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You can sign up for Monday Meditation Musings here. This is an excerpt from a recent Musing which I wanted to share:
“Sit in reverie and watch the changing color of the waves that break upon the idle seashore of the mind” Henry Wadsworth Longfellow
In our busy-doing-stressing society there is much recognition and focus given to achievement, productivity and ‘getting things done’. And stillness .. the quiet, reflective, non-doing, is often overlooked or cast aside with a touch of scorn and negativity.
Over time we seemingly lose the art of daydreaming .. the simple activity of being still and allowing the mind to journey unbridled .. to fantasize, make-believe, sift through lost memories, contemplate ‘what if’ scenarios, and play around in make-believe .
Daydreaming however has been found to be critical to the healthy working of the human mind, as it has the ability to bring us insight, wisdom and a wealth of creativity. In the world of science, art, film and literature, daydreaming is often found to be the magical elixir of genius.
Daydreaming allows the brain to expand across time and space .. which then allows us to make exciting new associations and connections .. a crucial tool for creativity and innovative thinking. We close off the noisy and distracting outside world as the brain shifts to contemplating its internal landscape .. which is where connections are often made between seemingly unrelated concepts and pieces of information.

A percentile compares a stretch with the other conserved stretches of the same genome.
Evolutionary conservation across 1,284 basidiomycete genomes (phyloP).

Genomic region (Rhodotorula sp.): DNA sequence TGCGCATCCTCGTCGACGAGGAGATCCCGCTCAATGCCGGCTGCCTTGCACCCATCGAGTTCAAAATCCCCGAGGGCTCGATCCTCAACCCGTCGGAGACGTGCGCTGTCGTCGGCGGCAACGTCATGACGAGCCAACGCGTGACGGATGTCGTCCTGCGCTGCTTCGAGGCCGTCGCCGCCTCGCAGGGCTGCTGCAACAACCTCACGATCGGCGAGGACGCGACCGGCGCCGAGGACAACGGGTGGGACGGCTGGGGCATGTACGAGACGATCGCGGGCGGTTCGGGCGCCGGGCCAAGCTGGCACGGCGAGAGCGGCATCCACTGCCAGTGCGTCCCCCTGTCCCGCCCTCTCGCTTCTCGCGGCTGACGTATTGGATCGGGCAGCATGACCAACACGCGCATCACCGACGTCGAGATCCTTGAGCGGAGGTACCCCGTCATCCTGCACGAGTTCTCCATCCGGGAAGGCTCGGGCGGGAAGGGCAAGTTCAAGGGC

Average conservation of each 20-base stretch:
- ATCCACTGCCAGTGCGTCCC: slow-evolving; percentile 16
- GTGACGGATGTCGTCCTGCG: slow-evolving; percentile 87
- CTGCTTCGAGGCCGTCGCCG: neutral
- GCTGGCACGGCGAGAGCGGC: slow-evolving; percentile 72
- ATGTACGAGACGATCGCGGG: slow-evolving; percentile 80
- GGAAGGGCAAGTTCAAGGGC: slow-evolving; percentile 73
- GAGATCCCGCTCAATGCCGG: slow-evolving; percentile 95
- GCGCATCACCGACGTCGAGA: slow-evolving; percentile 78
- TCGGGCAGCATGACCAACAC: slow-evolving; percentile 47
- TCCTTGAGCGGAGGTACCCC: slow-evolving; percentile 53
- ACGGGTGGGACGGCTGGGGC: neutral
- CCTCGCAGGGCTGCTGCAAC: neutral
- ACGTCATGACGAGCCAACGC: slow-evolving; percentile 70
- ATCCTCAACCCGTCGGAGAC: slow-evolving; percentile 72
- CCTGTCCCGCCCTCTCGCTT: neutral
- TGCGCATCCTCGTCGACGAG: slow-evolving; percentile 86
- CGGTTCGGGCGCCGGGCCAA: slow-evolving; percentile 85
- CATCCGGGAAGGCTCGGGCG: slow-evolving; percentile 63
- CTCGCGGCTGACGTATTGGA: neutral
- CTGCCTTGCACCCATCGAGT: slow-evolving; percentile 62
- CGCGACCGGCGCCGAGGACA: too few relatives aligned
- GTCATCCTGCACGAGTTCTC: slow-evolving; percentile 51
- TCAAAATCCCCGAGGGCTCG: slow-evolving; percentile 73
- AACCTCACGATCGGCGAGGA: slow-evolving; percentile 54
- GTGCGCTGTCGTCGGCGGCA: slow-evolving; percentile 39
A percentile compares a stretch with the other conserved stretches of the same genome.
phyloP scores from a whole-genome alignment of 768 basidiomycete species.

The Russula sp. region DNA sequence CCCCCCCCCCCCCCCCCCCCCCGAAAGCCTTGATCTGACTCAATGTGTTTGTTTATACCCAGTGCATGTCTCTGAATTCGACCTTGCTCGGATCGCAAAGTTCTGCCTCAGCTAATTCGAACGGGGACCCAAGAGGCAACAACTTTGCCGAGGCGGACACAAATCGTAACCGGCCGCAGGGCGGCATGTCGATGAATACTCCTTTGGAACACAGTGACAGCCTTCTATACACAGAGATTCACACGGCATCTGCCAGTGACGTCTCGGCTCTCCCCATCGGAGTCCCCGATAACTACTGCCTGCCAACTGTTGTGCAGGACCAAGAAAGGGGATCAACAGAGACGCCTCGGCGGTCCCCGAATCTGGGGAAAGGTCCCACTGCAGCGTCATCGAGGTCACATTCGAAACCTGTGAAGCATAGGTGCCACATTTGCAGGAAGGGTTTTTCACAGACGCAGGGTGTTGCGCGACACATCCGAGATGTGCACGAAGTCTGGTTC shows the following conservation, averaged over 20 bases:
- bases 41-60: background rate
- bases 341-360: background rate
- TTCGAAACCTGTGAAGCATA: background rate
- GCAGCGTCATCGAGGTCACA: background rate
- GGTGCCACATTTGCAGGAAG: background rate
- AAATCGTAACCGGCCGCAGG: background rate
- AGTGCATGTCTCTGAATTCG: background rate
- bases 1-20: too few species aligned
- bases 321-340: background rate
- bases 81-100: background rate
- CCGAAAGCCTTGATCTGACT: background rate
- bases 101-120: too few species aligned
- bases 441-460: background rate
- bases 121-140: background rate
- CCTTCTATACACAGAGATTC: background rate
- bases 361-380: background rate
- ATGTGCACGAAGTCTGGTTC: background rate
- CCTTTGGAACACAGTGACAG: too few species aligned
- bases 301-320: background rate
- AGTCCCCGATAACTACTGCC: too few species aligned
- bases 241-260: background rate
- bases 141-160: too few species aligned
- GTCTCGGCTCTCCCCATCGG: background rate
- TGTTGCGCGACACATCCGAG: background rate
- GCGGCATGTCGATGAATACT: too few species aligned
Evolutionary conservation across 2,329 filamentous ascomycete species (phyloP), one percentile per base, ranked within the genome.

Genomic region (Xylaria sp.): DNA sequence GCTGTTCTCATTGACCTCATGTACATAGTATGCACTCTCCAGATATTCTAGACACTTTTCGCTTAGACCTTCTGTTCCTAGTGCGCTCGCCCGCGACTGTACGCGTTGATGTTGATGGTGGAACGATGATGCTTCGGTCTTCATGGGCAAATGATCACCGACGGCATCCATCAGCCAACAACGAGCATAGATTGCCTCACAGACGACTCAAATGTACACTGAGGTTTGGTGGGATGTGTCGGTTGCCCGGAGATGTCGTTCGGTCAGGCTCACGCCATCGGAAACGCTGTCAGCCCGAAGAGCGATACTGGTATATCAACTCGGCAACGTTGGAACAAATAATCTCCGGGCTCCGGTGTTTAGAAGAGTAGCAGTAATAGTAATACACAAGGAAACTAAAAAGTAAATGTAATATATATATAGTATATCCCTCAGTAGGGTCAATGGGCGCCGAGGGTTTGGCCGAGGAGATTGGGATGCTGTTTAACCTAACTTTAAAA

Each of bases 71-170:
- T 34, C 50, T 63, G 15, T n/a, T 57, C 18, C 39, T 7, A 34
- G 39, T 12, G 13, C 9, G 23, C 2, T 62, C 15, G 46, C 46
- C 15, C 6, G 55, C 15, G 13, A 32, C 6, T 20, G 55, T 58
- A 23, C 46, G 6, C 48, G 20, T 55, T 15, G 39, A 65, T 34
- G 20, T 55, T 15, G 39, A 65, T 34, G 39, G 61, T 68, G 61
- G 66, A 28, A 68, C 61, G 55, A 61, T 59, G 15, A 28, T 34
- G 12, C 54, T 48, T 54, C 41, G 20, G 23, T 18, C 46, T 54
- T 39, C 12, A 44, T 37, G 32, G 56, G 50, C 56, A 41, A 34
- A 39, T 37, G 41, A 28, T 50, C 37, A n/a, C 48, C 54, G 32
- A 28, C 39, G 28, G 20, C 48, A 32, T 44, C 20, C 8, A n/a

And when we daydream pleasant dreams, research shows that we begin to breathe with pleasure – which affects our body chemistry (within seconds) .. lowering blood pressure, stabilizing heart-rate and reducing the flood of stress hormones in the body.
Daydreaming is not meditation .. but it feels good!
The key difference between meditating and daydreaming is that when we daydream we allow the mind to float along on its own journey, moving and ‘thinking’ wherever it might like to go ~ whereas in meditation we focus on an ‘anchor’ and this allows our thoughts to soften into the background, so that we can rest in spacious stillness.
Like meditation however, daydreaming does allow our mind to take a break from heavy-duty process style thinking (work, finances, taxes) .. so we can have a mini-vacation and let go of some tension, find a sense of calmness and balance, and later return to our daily tasks refreshed and invigorated.
We can bring a more meditative flavour to our daydreaming by maintaining enough awareness to observe the fact that ‘we are daydreaming’, and to notice the journey and any creative insights made ~ instead of just drifting off (which is the easy part).
In meditation we maintain a detailed interest and awareness of what the body and mind are doing in the present moment .. being present to the immediate experience of daydreaming, and observing without judgement what happens, can bring a meditative element to our reverie.
This week take the opportunity to indulge in some deep daydreaming time .. and be really interested in the journey!
Allow your mind to wander and ponder magical pathways .. giving free rein to your imagination. Take yourself on an imaginary walk through nature, picture lying on an exotic beach with swaying palm trees, or resting in the arms of someone you love. Creating a meaningful connection with something imagined allows our body and mind to relax .. even if it is only for a few precious moments.
Relaxation is a gateway to meditation. Relaxation techniques, like daydreaming, may not be meditation .. but alongside a regular meditation practice both can be supportive and worthwhile tools for managing stress and sustaining us through an overly busy and noisy life.